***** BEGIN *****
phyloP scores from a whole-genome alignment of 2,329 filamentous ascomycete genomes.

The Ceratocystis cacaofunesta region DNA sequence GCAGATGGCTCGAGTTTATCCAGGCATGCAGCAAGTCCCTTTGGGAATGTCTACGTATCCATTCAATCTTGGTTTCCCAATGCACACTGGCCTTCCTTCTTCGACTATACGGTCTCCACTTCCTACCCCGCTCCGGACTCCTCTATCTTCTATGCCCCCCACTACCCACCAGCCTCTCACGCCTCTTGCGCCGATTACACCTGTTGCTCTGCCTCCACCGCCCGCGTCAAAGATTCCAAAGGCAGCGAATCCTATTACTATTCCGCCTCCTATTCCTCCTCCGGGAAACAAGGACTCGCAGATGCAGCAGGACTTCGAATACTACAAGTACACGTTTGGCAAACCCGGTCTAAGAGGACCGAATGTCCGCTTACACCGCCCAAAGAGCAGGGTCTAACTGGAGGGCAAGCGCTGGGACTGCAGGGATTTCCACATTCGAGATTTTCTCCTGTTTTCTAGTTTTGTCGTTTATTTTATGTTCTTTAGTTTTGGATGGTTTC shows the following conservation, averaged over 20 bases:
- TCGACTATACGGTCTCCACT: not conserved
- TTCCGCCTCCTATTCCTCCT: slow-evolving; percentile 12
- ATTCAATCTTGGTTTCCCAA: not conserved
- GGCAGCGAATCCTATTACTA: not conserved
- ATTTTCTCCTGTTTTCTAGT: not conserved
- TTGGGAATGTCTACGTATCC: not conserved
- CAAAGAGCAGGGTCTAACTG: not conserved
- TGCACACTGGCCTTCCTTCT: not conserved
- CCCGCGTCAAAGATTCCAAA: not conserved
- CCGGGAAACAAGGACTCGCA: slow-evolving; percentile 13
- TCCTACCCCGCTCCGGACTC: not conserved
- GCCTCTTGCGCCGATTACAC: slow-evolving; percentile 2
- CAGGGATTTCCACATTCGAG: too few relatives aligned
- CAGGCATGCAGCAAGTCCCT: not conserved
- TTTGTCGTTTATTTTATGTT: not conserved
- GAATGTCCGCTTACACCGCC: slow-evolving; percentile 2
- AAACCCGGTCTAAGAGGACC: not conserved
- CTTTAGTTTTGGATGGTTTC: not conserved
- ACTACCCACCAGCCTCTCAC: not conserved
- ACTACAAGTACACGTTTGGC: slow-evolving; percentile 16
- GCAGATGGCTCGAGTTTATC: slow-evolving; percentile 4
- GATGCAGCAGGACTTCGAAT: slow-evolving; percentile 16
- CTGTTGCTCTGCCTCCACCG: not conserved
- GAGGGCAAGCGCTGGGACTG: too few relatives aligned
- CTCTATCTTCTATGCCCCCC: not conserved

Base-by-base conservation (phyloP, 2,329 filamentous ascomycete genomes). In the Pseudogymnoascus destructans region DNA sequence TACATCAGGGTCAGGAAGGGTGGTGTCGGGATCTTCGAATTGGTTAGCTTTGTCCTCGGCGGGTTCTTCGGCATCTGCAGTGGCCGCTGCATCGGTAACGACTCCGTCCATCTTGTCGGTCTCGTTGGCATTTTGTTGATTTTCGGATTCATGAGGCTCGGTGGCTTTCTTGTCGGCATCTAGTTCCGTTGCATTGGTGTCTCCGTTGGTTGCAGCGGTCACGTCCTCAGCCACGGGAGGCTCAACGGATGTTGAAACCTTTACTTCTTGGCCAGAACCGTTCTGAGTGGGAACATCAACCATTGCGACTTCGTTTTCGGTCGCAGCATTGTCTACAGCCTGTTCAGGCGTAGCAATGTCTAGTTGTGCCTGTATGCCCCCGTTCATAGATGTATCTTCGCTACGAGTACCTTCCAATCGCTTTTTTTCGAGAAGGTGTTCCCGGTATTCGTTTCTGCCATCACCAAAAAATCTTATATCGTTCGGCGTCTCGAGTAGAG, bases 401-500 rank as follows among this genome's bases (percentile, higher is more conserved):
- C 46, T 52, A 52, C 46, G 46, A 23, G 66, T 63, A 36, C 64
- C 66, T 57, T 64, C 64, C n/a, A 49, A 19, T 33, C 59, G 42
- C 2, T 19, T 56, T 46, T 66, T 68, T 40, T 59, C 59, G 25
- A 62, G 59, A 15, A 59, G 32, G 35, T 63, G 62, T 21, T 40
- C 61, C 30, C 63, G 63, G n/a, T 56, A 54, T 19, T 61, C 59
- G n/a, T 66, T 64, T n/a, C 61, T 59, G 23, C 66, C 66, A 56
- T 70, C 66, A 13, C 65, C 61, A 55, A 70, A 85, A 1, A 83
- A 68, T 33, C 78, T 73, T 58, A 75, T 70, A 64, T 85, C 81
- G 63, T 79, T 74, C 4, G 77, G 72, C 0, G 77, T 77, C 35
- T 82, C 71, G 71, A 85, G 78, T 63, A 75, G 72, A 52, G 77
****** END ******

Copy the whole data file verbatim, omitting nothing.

phyloP scores from a whole-genome alignment of 2,329 filamentous ascomycete genomes.

The Ceratocystis cacaofunesta region DNA sequence GCAGATGGCTCGAGTTTATCCAGGCATGCAGCAAGTCCCTTTGGGAATGTCTACGTATCCATTCAATCTTGGTTTCCCAATGCACACTGGCCTTCCTTCTTCGACTATACGGTCTCCACTTCCTACCCCGCTCCGGACTCCTCTATCTTCTATGCCCCCCACTACCCACCAGCCTCTCACGCCTCTTGCGCCGATTACACCTGTTGCTCTGCCTCCACCGCCCGCGTCAAAGATTCCAAAGGCAGCGAATCCTATTACTATTCCGCCTCCTATTCCTCCTCCGGGAAACAAGGACTCGCAGATGCAGCAGGACTTCGAATACTACAAGTACACGTTTGGCAAACCCGGTCTAAGAGGACCGAATGTCCGCTTACACCGCCCAAAGAGCAGGGTCTAACTGGAGGGCAAGCGCTGGGACTGCAGGGATTTCCACATTCGAGATTTTCTCCTGTTTTCTAGTTTTGTCGTTTATTTTATGTTCTTTAGTTTTGGATGGTTTC shows the following conservation, averaged over 20 bases:
- TCGACTATACGGTCTCCACT: not conserved
- TTCCGCCTCCTATTCCTCCT: slow-evolving; percentile 12
- ATTCAATCTTGGTTTCCCAA: not conserved
- GGCAGCGAATCCTATTACTA: not conserved
- ATTTTCTCCTGTTTTCTAGT: not conserved
- TTGGGAATGTCTACGTATCC: not conserved
- CAAAGAGCAGGGTCTAACTG: not conserved
- TGCACACTGGCCTTCCTTCT: not conserved
- CCCGCGTCAAAGATTCCAAA: not conserved
- CCGGGAAACAAGGACTCGCA: slow-evolving; percentile 13
- TCCTACCCCGCTCCGGACTC: not conserved
- GCCTCTTGCGCCGATTACAC: slow-evolving; percentile 2
- CAGGGATTTCCACATTCGAG: too few relatives aligned
- CAGGCATGCAGCAAGTCCCT: not conserved
- TTTGTCGTTTATTTTATGTT: not conserved
- GAATGTCCGCTTACACCGCC: slow-evolving; percentile 2
- AAACCCGGTCTAAGAGGACC: not conserved
- CTTTAGTTTTGGATGGTTTC: not conserved
- ACTACCCACCAGCCTCTCAC: not conserved
- ACTACAAGTACACGTTTGGC: slow-evolving; percentile 16
- GCAGATGGCTCGAGTTTATC: slow-evolving; percentile 4
- GATGCAGCAGGACTTCGAAT: slow-evolving; percentile 16
- CTGTTGCTCTGCCTCCACCG: not conserved
- GAGGGCAAGCGCTGGGACTG: too few relatives aligned
- CTCTATCTTCTATGCCCCCC: not conserved

Base-by-base conservation (phyloP, 2,329 filamentous ascomycete genomes). In the Pseudogymnoascus destructans region DNA sequence TACATCAGGGTCAGGAAGGGTGGTGTCGGGATCTTCGAATTGGTTAGCTTTGTCCTCGGCGGGTTCTTCGGCATCTGCAGTGGCCGCTGCATCGGTAACGACTCCGTCCATCTTGTCGGTCTCGTTGGCATTTTGTTGATTTTCGGATTCATGAGGCTCGGTGGCTTTCTTGTCGGCATCTAGTTCCGTTGCATTGGTGTCTCCGTTGGTTGCAGCGGTCACGTCCTCAGCCACGGGAGGCTCAACGGATGTTGAAACCTTTACTTCTTGGCCAGAACCGTTCTGAGTGGGAACATCAACCATTGCGACTTCGTTTTCGGTCGCAGCATTGTCTACAGCCTGTTCAGGCGTAGCAATGTCTAGTTGTGCCTGTATGCCCCCGTTCATAGATGTATCTTCGCTACGAGTACCTTCCAATCGCTTTTTTTCGAGAAGGTGTTCCCGGTATTCGTTTCTGCCATCACCAAAAAATCTTATATCGTTCGGCGTCTCGAGTAGAG, bases 401-500 rank as follows among this genome's bases (percentile, higher is more conserved):
- C 46, T 52, A 52, C 46, G 46, A 23, G 66, T 63, A 36, C 64
- C 66, T 57, T 64, C 64, C n/a, A 49, A 19, T 33, C 59, G 42
- C 2, T 19, T 56, T 46, T 66, T 68, T 40, T 59, C 59, G 25
- A 62, G 59, A 15, A 59, G 32, G 35, T 63, G 62, T 21, T 40
- C 61, C 30, C 63, G 63, G n/a, T 56, A 54, T 19, T 61, C 59
- G n/a, T 66, T 64, T n/a, C 61, T 59, G 23, C 66, C 66, A 56
- T 70, C 66, A 13, C 65, C 61, A 55, A 70, A 85, A 1, A 83
- A 68, T 33, C 78, T 73, T 58, A 75, T 70, A 64, T 85, C 81
- G 63, T 79, T 74, C 4, G 77, G 72, C 0, G 77, T 77, C 35
- T 82, C 71, G 71, A 85, G 78, T 63, A 75, G 72, A 52, G 77